The Oak Leaf

Makeup has no gender

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Makeup has no gender

Raul Ojeda, Staff Writers

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The first time I heard someone say “makeup is only for girls,” I was about 8 years old —  too young to really care, but old enough to understand what was being said.

The more I grew and began to understand the beauty community, the more I realized the industry was marketed specifically to women.

This trend of male influencers wasn’t integrated into pop culture until early 2015, but the truth is, male celebrities have always used makeup. Male actors and musicians have worn makeup on the downlow for decades now, some have even sported makeup as part of their “looks” or personas.

James Charles and Jeffree Star both began wearing makeup, Star with his dark gothic makeup and Charles with his unique artistic creations he would post on instagram.

On Oct. 11, 2016, Charles became Covergirl’s first male spokesperson.

Since then, makeup artists (MUAs) including Manny Mua and Patrick Starr have partnered with other makeup companies like OFRA Cosmetics and MAC Cosmetics to showcase their products on the faces of male MUAs.

According to Merriam-Webster’s Collegiate Dictionary, the word makeup is defined as “cosmetics (such as lipstick, mascara and eye shadow) used to color and beautify the face.” This definition makes no mention on makeup being exclusively for women.

If makeup was meant solely for women, the companies that advertise the makeup would be advertising it as such. The word is broken into two syllables: “make” and  “up”, as in,  you “make up” whatever you want.

Sometimes people forget that makeup is an art form and an artistic escape and expression. The beauty industry has become a safe place where men can make careers as makeup artists and not have a single person bat a single eyelash.

Charles is a modern example of a makeup artist-turned-entrepreneur, from his collaborations with makeup brand Morphe and unveiling his new successful clothing line “Sisters Apparel.”

The notion that wearing makeup makes someone less of a man is an outdated and tired stereotype. As we move forward, let’s normalize men in the makeup community and respect the courage they exhibit online and in person.

“I had just been posting my Instagram pictures; it was just like everyday…just post my makeup looks and go,” said Charles on ”The Ellen Show,” explaining how he caught the attention of makeup company Covergirl.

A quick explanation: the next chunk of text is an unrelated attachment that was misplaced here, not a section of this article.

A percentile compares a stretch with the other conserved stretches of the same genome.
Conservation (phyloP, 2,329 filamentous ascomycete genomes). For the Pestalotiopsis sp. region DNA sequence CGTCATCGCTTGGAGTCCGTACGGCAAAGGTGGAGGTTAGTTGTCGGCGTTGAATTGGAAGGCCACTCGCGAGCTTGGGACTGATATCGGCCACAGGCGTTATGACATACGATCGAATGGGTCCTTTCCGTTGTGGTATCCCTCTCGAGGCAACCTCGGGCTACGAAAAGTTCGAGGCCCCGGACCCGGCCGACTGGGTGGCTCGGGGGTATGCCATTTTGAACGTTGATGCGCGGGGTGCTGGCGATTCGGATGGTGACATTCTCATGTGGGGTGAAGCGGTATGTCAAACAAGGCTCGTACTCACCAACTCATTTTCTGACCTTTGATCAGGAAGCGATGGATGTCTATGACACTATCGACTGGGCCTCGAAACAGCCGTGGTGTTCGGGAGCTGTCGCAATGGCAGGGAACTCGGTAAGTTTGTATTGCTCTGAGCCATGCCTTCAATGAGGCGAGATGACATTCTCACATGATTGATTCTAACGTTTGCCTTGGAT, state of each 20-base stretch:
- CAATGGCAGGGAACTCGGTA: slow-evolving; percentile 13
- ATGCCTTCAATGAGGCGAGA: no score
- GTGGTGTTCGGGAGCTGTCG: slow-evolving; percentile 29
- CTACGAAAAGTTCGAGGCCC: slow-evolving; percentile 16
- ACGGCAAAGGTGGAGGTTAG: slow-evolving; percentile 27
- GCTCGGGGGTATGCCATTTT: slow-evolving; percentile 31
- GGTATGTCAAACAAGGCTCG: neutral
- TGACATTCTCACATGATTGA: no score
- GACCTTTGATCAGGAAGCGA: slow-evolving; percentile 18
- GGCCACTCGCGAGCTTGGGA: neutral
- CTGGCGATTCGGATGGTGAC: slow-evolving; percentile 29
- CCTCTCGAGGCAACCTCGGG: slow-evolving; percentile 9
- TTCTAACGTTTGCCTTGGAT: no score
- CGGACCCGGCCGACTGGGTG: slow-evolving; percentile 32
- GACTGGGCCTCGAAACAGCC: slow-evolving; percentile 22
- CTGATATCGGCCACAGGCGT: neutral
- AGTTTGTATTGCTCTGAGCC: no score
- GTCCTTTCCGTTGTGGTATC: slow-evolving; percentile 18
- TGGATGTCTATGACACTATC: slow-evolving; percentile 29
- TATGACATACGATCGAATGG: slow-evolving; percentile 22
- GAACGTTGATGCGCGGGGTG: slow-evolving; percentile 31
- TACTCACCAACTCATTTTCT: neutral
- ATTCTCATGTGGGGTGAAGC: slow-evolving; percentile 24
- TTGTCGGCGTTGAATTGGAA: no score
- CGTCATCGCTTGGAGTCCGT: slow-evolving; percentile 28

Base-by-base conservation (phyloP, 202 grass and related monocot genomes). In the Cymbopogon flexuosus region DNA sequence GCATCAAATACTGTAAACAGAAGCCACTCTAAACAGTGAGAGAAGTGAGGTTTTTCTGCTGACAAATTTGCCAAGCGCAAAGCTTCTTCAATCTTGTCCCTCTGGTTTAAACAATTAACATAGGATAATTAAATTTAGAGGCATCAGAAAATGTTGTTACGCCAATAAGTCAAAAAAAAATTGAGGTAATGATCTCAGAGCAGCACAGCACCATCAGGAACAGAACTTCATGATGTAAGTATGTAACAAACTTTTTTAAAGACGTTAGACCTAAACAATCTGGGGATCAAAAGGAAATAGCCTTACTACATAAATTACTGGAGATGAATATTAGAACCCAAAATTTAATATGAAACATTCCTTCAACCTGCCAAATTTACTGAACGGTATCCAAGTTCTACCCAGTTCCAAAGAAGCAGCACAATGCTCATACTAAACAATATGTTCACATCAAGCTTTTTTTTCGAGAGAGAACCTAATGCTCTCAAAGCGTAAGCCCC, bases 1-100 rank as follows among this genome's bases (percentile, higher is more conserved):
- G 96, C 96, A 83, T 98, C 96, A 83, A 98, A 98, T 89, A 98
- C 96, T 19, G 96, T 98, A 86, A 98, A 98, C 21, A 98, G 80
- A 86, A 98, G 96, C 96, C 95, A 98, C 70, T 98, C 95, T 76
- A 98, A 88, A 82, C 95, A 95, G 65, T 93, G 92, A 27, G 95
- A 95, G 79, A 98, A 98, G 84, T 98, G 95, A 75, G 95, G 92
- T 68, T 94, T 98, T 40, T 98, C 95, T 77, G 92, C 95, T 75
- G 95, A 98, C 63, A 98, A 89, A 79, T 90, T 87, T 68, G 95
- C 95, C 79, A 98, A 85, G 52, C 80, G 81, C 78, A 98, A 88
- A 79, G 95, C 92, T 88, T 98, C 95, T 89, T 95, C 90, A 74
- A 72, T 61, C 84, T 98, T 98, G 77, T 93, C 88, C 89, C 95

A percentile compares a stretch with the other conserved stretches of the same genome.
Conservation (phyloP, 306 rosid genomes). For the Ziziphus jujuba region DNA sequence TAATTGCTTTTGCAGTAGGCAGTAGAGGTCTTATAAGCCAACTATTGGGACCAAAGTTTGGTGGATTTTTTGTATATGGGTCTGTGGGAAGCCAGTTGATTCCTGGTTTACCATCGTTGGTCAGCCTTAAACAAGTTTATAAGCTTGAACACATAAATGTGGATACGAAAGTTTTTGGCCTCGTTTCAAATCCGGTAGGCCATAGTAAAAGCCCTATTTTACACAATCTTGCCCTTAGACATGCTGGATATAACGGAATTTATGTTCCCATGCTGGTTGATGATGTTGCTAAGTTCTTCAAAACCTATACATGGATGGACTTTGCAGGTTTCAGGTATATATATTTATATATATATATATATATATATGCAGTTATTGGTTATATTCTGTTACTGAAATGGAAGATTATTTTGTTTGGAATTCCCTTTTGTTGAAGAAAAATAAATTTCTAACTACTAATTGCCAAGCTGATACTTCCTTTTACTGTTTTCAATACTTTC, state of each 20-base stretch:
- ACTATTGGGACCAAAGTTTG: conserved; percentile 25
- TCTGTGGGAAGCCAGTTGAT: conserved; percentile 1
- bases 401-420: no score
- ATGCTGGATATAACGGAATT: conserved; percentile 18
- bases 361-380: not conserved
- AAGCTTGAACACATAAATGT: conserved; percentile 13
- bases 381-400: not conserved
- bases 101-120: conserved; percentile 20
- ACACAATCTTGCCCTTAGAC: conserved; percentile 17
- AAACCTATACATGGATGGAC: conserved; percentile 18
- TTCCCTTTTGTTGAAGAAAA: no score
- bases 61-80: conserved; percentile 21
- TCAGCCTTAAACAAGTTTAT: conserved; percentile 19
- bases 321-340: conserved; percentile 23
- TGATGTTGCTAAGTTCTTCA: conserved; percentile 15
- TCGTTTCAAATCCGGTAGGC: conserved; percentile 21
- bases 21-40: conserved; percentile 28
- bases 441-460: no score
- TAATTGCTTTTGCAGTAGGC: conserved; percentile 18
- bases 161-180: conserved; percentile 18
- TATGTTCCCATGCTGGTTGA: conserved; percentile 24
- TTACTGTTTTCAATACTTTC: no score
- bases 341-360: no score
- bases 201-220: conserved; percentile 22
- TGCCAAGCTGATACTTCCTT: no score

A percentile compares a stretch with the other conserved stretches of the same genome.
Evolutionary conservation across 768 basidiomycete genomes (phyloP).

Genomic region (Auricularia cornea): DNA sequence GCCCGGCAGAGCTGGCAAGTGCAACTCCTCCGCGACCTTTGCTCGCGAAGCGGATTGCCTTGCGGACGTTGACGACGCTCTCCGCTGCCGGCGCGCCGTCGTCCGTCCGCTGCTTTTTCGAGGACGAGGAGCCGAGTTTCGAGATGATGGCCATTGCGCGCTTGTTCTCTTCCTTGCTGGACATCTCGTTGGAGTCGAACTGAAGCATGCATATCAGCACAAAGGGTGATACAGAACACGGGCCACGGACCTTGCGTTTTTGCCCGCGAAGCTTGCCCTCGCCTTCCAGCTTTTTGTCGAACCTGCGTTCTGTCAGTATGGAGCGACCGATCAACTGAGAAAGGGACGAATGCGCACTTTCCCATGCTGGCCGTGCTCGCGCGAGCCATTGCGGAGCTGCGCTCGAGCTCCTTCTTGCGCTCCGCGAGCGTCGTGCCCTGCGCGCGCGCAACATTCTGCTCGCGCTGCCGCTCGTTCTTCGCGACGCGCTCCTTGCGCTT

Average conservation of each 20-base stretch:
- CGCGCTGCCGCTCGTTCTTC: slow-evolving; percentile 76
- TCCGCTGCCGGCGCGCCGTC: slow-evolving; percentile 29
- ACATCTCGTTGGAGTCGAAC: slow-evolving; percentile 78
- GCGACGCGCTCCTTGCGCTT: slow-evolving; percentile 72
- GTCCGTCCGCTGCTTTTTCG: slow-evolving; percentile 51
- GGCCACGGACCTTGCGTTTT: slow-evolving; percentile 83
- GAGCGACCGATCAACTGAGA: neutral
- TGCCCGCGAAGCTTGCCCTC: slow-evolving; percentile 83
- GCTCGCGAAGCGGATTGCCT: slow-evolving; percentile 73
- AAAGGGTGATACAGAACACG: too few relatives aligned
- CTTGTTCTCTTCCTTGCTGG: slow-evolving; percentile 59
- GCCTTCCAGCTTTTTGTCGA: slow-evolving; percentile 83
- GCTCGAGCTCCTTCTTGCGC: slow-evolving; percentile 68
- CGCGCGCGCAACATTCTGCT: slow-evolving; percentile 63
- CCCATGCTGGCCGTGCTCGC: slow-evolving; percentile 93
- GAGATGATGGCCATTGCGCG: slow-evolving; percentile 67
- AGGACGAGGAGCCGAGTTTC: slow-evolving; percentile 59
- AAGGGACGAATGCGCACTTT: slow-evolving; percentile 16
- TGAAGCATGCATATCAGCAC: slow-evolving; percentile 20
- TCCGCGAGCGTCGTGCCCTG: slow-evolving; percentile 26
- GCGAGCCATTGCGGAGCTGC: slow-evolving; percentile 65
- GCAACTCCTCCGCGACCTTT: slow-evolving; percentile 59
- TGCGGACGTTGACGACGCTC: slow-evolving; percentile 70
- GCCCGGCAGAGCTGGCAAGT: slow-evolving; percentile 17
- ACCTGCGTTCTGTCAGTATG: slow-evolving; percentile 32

It continues to grow with videos from creators like Charles and Star constantly in the trending page and other men like Gabriel Zamora, Zackary Vang and Thomas Halbert helping pave the way with their fresh content.

Makeup is a one-size-fits-all product, and men shouldn’t be ashamed to wear it, whether they want to cover a pimple or give themselves a red cut crease.

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About the Contributor
Raul Ojeda, Staff writer

Raul Ojeda is in his third year at Santa Rosa Junior College and is a double major studying Journalism and Communications. His talents involve photography...

2 Comments

2 Responses to “Makeup has no gender”

  1. Chantal Cazares-Tapia on May 15th, 2019 9:14 pm

    Great article! Very well-thought out and articulate. I love the content of this piece and I definitely agree!

  2. Francis Bashae on May 17th, 2019 4:42 am

    Great article – I’m launching a unisex cosmetic line and it is great to see an article on mainstreaming men’s makeup. We are all living and working longer! Just 30 years ago – 55 was retirement age – but now it’s the beginning of a new career for many. What has not changed is the onset of aging – and cosmetic products allow both men & women the ability to keep a young look longer!

    In the past- any article combining men and makeup generally had a picture of a man whose makeup looked very feminine or gothic or was outrageous – far outside of the 98% of men in America.

    Men – like women want to look better & feel better about the way they look! I’m bringing it and making it palatable for men!

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Makeup has no gender